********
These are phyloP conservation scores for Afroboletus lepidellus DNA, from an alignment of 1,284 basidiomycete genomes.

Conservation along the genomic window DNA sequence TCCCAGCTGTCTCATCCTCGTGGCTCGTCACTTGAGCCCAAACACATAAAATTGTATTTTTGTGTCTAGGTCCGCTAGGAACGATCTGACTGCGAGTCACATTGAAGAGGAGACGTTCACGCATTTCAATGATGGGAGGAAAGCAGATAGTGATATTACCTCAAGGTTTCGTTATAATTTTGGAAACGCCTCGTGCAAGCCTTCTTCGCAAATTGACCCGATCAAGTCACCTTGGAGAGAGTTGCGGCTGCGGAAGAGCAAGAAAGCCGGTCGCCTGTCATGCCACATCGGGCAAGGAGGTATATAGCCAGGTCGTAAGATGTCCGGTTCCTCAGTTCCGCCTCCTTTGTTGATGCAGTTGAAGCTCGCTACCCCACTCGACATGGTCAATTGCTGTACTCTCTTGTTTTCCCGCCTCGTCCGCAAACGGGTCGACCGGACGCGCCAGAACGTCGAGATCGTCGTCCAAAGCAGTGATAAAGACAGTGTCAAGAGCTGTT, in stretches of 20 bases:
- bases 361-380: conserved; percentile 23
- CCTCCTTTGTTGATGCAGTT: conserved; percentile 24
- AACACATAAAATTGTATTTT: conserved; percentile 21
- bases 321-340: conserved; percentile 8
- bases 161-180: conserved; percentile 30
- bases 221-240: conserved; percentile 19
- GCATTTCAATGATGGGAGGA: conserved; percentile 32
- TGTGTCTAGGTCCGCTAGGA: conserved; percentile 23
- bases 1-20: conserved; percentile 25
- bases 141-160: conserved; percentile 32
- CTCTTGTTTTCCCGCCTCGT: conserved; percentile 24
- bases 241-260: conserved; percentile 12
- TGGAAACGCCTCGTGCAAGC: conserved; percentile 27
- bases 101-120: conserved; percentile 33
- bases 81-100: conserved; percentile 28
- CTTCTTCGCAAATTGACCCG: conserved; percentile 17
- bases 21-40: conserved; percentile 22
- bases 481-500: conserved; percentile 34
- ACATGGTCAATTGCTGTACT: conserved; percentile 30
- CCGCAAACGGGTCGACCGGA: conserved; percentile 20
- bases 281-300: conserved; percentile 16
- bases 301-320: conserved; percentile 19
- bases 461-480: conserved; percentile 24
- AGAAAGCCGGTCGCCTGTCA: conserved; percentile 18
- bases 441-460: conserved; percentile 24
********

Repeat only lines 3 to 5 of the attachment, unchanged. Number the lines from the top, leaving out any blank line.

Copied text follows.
- bases 361-380: conserved; percentile 23
- CCTCCTTTGTTGATGCAGTT: conserved; percentile 24
- AACACATAAAATTGTATTTT: conserved; percentile 21